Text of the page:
The Northeast Recycling Council (NERC) has published the third in a series of quarterly reports on the blended value of a ton of materials marketed at materials recovery facilities (MRFs) in its region. The latest report reveals increasing levels of contamination within the recycling stream, leading to higher processing costs for MRFs.
“One of the catalysts for doing this study originally was to try to show municipal residential recycling programs that it really does cost something to recycle,” explains Lynn Rubinstein, NERC executive director.
She adds that the point has been to highlight some of the anxieties that communities have had about MRFs pushing back and rejecting loads or charging contamination fees to meet more stringent bale specifications.
“It’s not just that China imposed these requirements,” she says. “It’s that any domestic market imposed stricter specifications as well, and that costs money.”
NERC’s latest report, “Blended Commodity Values in the Northeast—February 2020,” covers the period between October and December 2019. NERC supports recycling market development and opportunities for improvements in its 11-state region: Connecticut, Delaware, Maine, Maryland, Massachusetts, New Hampshire, New Jersey, New York, Pennsylvania, Rhode Island and Vermont.
An additional MRF participated in this latest survey, bringing the number of participating MRFs from around the region to 15. The new addition is the first privately owned MRF data incorporated into the report.
The latest report reveals some interesting trends, according to NERC:
- The cost to process 1 ton of material through a MRF jumped by 5 percent over the three quarters surveyed, increasing from $82 per ton from April through June to $87 per ton from October through December.
- The value of 1 ton of material increased slightly between the second and third quarters of the reports, though it was still greater in the first quarter of reporting. From April through June of last year, the value ranged from $45.83 with residuals (or contamination) to $51.65 without residuals. The value fell in the July through September quarter to a range of $34.85 to $41.55 before increasing to a range of $34.92 to $42.41 in the quarter spanning October through December.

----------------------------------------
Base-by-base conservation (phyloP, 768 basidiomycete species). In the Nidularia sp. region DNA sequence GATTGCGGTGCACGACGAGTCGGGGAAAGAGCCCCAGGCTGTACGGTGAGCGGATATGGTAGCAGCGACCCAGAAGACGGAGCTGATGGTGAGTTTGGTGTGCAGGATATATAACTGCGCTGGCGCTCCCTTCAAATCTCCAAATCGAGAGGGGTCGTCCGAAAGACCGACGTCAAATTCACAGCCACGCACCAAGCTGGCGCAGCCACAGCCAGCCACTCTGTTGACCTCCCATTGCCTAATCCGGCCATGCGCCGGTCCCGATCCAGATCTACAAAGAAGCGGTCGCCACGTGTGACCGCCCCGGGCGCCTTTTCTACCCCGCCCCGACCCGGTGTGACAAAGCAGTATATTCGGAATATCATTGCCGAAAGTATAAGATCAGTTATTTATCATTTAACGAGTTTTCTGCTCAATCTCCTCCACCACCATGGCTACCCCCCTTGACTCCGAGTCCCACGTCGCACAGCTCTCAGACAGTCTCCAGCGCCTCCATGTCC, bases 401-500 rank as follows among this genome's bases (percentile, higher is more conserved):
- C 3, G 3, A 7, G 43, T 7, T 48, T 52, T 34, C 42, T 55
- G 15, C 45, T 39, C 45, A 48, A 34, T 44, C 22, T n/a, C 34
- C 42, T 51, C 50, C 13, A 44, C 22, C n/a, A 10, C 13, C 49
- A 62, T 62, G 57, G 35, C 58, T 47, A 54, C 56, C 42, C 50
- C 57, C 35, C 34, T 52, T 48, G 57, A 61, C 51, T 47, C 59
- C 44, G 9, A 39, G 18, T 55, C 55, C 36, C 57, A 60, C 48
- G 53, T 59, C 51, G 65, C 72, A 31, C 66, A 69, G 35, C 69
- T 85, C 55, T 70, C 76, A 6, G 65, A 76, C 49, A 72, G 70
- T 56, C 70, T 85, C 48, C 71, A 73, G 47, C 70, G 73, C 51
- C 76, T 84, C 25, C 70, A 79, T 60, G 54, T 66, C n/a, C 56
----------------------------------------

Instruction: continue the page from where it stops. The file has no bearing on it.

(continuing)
- Nevertheless, NERC says there has been a decrease of 24 percent with residuals and 18 percent without residuals.
Indirectly, NERC was interested in seeing whether there was a noticeable improvement in the quality of what residents were putting in their recycling containers. Rubinstein says that wasn’t the case.
“If we look at the report we just published, we see that the weighted average percentage of a ton received is 14 percent. Whereas in the previous quarter, it was 12 percent. That, from my perspective, is a significant decline in quality,” she points out. “My simple reading of this is that we’re seeing more garbage than we received the previous quarter.”
The report also revealed that processing costs in the region are on the rise.
“To me, that was the most interesting. I felt it was a really big jump in the cost to process,” notes Rubinstein. “When you pair that with the approximately 2 percent increase in the amount of contamination in the ton, that makes total sense to me.”
Rubinstein fears that negative messaging about recycling in the mainstream media and the various signals that residents receive about recycling confuses and demoralizes people.
“I continue to hear professionals in the recycling community bemoan the various signals that the residential population receives about what is recyclable and in what way they need to prepare things for recycling. This ongoing variety in messaging confuses people and makes them believe there is no way to do the right thing. Or they are just tired of all the different information,” she says.
NERC’s survey will be repeated for the quarter spanning January through March, and NERC says it anticipates expanding the number of MRFs participating in the survey.